Ever wonder what it’s like to live in Juneau year-round? That’s just one of the things you’ll learn at this intriguing museum that sits on the site where Alaska officially became a state.
Discover Juneau’s Cultural Heritage & Community History
This intimate gem of a museum is itself an historical treasure: it was the site of the Statehood Ceremony on July 4th, 1959, where the 49-star flag was first flown in Alaska and still flies today. Since 1976, the City Museum has been a showcase for local history. The Museum’s current location in the Veteran’s Memorial Building—which has been on the National Register of Historic Places since 2006—is an important stop for understanding Juneau’s cultural heritage and community history.
Plan to spend at least an hour here, though you may well find yourself spending 2-3 hours. Look around at the exhibits, watch an award-winning documentary about the city, and consult the local volunteers who are longtime city residents and act as docents.
Plus, the City Museum doesn’t end at the building’s walls. From May to September, you can also take 90-minute walking tours of historic downtown Juneau; led by volunteers passionate about the community, the tours end with tea and cookies at the historic Capital Inn. There are also free walking tours of the Alaska State Capitol from Monday to Friday during the summer, as well as monthly thematic walking tours, focused on subjects like geology, mining history, and true crime.
Fall & Winter Programs
In the fall and winter, the City Museum is program oriented, bringing in local experts or local artists to present on a variety of topics. This helps foster a sense of place and lets you really experience the local culture. For a special treat, come for the annual 12 X 12 community art show in March, in which local artists of all ages participate.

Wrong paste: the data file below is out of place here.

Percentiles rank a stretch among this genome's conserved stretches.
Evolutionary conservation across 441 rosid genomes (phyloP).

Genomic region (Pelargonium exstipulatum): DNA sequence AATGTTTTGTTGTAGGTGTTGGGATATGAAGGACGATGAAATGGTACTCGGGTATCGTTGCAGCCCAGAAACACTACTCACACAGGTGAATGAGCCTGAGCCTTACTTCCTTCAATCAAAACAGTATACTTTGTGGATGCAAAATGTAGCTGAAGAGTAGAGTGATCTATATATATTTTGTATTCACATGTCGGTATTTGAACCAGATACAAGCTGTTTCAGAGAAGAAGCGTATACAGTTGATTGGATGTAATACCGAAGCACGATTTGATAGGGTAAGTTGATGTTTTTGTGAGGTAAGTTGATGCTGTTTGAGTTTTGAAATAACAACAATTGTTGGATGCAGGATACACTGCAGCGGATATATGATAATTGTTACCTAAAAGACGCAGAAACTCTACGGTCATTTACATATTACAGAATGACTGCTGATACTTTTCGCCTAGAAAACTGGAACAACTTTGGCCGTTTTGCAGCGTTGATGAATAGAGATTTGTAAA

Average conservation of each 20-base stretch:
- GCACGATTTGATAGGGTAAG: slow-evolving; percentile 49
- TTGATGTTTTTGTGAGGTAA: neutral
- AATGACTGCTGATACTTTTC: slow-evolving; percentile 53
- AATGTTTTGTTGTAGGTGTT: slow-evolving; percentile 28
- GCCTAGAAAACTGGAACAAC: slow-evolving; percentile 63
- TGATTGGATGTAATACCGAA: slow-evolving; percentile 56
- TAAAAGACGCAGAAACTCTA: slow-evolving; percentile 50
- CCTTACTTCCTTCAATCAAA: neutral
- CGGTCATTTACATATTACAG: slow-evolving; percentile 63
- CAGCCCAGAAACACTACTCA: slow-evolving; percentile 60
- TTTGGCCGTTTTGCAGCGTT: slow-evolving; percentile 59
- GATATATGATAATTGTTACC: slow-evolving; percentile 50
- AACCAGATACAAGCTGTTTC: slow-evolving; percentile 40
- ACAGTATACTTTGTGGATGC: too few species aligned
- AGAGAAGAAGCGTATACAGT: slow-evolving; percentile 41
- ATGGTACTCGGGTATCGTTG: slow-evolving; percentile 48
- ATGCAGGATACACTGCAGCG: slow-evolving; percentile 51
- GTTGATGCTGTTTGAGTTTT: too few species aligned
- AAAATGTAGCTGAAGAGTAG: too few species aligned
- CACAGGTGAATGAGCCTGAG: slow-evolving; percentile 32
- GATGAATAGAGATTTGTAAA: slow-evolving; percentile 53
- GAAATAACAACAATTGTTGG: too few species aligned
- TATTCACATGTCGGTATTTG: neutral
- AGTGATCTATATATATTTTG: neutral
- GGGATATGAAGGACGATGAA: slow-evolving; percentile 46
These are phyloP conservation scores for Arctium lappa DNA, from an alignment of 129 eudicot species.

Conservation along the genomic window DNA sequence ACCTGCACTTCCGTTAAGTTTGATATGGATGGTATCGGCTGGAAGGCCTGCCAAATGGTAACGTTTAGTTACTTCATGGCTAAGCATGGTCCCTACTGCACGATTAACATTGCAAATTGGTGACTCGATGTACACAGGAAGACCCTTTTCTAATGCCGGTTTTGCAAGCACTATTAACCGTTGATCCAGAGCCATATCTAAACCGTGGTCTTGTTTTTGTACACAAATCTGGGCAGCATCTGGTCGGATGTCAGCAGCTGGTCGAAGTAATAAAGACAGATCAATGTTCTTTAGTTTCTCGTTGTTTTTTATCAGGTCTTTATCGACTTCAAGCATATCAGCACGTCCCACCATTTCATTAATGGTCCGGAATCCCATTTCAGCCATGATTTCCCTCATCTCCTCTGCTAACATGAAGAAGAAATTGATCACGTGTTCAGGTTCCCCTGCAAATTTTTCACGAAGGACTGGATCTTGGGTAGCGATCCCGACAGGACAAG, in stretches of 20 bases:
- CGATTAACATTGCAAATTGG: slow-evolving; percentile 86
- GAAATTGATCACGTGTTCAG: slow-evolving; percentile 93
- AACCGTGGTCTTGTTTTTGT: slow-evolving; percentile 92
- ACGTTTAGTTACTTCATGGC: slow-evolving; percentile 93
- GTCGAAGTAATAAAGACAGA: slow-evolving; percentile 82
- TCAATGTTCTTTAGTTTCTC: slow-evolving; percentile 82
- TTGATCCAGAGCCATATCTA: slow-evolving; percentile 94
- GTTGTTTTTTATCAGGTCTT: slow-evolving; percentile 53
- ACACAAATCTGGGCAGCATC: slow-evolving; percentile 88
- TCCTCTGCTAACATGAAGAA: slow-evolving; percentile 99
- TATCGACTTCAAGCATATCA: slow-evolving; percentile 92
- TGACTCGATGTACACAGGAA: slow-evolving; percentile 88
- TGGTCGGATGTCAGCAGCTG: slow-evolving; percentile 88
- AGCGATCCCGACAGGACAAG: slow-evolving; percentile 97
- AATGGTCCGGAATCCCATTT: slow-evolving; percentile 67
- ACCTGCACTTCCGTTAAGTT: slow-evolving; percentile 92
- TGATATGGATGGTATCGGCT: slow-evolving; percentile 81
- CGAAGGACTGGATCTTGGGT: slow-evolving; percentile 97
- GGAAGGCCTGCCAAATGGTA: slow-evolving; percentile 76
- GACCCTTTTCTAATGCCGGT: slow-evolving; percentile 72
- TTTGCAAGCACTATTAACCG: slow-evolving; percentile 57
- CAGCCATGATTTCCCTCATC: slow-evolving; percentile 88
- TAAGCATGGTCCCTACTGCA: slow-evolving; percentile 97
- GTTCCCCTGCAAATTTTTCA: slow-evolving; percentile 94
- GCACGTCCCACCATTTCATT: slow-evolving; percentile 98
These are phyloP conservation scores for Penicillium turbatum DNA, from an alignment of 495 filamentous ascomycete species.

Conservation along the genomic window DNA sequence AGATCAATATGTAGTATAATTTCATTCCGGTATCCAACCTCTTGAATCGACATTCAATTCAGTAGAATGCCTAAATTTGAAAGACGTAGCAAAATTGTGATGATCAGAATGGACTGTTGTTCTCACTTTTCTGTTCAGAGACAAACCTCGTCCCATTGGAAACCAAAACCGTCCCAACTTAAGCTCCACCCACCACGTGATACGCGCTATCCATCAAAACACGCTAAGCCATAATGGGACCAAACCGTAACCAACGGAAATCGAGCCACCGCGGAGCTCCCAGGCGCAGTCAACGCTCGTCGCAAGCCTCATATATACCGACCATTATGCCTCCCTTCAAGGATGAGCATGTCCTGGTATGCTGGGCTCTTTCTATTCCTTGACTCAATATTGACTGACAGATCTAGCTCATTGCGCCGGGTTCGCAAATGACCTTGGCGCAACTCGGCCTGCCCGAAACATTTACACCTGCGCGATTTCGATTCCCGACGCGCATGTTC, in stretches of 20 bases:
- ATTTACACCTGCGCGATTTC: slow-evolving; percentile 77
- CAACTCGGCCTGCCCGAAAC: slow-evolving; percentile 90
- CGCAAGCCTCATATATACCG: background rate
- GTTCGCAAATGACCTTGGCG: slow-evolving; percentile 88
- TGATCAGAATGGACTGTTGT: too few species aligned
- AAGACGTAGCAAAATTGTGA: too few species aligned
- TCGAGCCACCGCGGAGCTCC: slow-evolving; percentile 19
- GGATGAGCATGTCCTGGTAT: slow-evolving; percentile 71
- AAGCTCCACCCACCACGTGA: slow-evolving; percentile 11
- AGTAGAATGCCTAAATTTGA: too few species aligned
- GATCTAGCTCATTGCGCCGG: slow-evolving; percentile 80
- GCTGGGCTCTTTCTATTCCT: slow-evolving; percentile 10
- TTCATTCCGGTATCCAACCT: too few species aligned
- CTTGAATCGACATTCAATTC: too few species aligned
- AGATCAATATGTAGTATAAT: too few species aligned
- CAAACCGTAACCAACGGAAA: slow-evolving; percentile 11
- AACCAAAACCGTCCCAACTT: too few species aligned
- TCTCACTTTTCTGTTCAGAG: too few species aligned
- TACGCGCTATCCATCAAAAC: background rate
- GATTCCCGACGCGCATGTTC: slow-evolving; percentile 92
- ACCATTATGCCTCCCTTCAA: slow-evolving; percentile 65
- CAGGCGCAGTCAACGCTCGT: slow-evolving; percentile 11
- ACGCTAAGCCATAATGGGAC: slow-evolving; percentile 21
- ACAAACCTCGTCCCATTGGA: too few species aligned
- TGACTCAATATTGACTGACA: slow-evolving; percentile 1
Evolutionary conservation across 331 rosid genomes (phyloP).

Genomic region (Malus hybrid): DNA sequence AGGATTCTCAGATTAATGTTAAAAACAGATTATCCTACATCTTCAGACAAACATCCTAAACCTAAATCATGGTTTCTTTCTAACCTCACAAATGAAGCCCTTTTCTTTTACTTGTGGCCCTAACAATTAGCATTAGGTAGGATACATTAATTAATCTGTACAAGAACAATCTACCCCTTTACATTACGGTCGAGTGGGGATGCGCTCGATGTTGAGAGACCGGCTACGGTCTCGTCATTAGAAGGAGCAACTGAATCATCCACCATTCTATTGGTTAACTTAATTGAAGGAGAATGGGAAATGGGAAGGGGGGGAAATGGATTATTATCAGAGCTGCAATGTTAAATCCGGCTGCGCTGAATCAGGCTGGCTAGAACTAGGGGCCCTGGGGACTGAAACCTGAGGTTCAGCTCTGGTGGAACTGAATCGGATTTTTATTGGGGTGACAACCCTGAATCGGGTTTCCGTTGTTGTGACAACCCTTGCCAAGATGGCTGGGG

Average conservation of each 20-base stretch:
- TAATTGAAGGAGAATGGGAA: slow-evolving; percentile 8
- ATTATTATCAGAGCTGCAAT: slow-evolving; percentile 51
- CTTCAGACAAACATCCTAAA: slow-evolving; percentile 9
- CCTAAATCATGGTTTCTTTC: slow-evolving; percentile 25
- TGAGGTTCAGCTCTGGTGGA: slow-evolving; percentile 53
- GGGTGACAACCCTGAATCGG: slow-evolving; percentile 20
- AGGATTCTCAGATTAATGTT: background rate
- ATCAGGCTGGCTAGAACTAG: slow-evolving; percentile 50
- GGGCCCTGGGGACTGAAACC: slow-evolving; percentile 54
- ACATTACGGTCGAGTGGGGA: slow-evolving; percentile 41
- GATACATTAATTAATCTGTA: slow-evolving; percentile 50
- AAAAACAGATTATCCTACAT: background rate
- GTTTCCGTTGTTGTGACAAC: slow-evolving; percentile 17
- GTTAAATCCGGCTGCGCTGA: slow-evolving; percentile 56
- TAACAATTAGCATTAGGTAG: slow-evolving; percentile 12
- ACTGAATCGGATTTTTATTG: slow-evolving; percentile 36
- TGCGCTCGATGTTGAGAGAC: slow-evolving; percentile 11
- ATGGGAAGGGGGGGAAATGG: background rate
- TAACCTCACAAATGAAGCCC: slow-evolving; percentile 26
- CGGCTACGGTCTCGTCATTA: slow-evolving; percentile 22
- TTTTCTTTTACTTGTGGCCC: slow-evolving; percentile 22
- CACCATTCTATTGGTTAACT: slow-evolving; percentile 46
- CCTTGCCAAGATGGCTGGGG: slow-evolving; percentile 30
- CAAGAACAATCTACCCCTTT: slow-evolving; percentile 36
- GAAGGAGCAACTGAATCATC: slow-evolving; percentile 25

Permanent exhibits include the General History Gallery, where you’ll find Juneau’s timeline, along with information about how early pioneers and imigrants shaped the community. Explore the city’s fishing history, which includes a centuries-old Alaska Native fish trap, as well as exhibits on commercial fishing and canning. Delve into Tlingit culture and history and learn how local tribes carve and build canoes. Enjoy the interactive mining gallery with a stamp mill that’s great for kids (they can dress up!). Watch the award-winning, 26-minute documentary, “Juneau, City Built on Gold,” and check out the large relief map from 1967 that shows how the Mendenhall Glacier has dramatically transformed.
Rotating Exhibits include solo artists in the winter, a community exhibit in the spring, and a summer exhibit that goes deeper into the area’s history. Check out the traditional plants in the summer, along with two totem poles and the 49th star flag.
And don’t miss the Museum Store, which showcases handmade items by local artists—unique memorabilia you may not be able to find elsewhere. Alaska State Capitol souveniers, pins, and Capitol ornaments, along with jewelry, cards, artwork, books, bags, games, and much more!